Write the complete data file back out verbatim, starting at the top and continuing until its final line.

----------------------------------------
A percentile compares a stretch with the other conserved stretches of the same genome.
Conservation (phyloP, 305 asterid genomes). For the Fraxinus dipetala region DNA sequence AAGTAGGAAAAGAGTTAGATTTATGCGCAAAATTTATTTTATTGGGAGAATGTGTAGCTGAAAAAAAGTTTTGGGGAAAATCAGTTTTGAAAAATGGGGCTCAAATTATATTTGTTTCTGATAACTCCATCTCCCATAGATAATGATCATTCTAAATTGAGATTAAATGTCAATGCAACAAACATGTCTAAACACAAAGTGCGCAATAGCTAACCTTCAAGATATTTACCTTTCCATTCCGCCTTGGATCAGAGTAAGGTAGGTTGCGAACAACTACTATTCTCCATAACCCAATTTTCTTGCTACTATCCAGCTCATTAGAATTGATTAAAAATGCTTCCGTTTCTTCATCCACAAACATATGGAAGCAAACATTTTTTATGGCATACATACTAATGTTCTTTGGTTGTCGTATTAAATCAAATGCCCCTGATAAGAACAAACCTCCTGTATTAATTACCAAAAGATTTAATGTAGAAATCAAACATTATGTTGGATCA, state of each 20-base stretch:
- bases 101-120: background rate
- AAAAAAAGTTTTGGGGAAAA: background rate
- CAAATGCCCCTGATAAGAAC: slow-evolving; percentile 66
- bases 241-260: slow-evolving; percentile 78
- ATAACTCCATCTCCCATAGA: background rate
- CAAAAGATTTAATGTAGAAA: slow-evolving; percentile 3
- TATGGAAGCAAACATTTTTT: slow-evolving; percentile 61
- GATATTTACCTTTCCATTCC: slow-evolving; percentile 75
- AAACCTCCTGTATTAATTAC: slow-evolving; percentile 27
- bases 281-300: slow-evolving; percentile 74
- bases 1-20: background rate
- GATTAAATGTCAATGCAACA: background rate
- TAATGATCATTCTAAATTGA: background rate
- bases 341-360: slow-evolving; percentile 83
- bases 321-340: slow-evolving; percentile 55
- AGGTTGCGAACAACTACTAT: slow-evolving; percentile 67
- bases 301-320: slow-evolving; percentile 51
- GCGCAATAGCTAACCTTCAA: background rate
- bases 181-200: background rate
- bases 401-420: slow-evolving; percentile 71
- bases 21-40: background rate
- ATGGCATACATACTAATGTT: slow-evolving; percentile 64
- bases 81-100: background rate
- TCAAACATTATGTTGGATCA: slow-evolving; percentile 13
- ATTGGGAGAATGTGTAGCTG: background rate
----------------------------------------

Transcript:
A percentile compares a stretch with the other conserved stretches of the same genome.
Conservation (phyloP, 305 asterid genomes). For the Fraxinus dipetala region DNA sequence AAGTAGGAAAAGAGTTAGATTTATGCGCAAAATTTATTTTATTGGGAGAATGTGTAGCTGAAAAAAAGTTTTGGGGAAAATCAGTTTTGAAAAATGGGGCTCAAATTATATTTGTTTCTGATAACTCCATCTCCCATAGATAATGATCATTCTAAATTGAGATTAAATGTCAATGCAACAAACATGTCTAAACACAAAGTGCGCAATAGCTAACCTTCAAGATATTTACCTTTCCATTCCGCCTTGGATCAGAGTAAGGTAGGTTGCGAACAACTACTATTCTCCATAACCCAATTTTCTTGCTACTATCCAGCTCATTAGAATTGATTAAAAATGCTTCCGTTTCTTCATCCACAAACATATGGAAGCAAACATTTTTTATGGCATACATACTAATGTTCTTTGGTTGTCGTATTAAATCAAATGCCCCTGATAAGAACAAACCTCCTGTATTAATTACCAAAAGATTTAATGTAGAAATCAAACATTATGTTGGATCA, state of each 20-base stretch:
- bases 101-120: background rate
- AAAAAAAGTTTTGGGGAAAA: background rate
- CAAATGCCCCTGATAAGAAC: slow-evolving; percentile 66
- bases 241-260: slow-evolving; percentile 78
- ATAACTCCATCTCCCATAGA: background rate
- CAAAAGATTTAATGTAGAAA: slow-evolving; percentile 3
- TATGGAAGCAAACATTTTTT: slow-evolving; percentile 61
- GATATTTACCTTTCCATTCC: slow-evolving; percentile 75
- AAACCTCCTGTATTAATTAC: slow-evolving; percentile 27
- bases 281-300: slow-evolving; percentile 74
- bases 1-20: background rate
- GATTAAATGTCAATGCAACA: background rate
- TAATGATCATTCTAAATTGA: background rate
- bases 341-360: slow-evolving; percentile 83
- bases 321-340: slow-evolving; percentile 55
- AGGTTGCGAACAACTACTAT: slow-evolving; percentile 67
- bases 301-320: slow-evolving; percentile 51
- GCGCAATAGCTAACCTTCAA: background rate
- bases 181-200: background rate
- bases 401-420: slow-evolving; percentile 71
- bases 21-40: background rate
- ATGGCATACATACTAATGTT: slow-evolving; percentile 64
- bases 81-100: background rate
- TCAAACATTATGTTGGATCA: slow-evolving; percentile 13
- ATTGGGAGAATGTGTAGCTG: background rate